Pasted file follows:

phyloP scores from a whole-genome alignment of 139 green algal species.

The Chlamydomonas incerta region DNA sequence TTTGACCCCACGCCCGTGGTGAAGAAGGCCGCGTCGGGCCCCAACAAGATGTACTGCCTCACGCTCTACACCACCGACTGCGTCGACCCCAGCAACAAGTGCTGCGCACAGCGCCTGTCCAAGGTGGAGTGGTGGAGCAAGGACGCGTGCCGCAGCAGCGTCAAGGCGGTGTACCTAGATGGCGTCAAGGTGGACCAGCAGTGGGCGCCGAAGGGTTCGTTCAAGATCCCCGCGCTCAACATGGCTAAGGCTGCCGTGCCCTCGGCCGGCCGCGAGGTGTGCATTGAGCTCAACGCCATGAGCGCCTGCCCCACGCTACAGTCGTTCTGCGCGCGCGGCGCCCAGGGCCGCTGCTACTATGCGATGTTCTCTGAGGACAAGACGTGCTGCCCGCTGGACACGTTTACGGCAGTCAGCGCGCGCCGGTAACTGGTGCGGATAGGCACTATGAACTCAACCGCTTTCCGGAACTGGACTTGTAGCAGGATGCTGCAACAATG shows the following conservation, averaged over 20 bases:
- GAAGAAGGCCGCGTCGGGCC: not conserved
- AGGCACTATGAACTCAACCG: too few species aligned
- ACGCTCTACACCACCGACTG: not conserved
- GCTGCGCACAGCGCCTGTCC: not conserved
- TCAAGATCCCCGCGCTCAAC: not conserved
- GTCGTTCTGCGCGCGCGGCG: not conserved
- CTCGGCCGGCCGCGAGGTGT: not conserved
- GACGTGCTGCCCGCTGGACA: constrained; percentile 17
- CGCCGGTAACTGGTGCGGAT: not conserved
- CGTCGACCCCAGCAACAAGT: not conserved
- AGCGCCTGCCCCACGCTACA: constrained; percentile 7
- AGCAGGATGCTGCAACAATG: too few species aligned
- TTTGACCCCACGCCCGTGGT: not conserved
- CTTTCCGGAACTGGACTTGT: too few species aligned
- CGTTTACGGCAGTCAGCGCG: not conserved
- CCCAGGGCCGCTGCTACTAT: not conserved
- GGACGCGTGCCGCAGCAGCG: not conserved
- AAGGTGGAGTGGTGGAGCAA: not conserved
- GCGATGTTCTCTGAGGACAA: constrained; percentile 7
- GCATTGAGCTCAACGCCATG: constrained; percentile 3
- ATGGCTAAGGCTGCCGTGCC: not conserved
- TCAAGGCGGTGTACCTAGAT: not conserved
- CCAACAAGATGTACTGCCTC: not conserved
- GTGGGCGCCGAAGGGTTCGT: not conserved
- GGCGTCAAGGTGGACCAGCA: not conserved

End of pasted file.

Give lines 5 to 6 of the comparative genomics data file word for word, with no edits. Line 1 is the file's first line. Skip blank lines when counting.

- ACGCTCTACACCACCGACTG: not conserved
- GCTGCGCACAGCGCCTGTCC: not conserved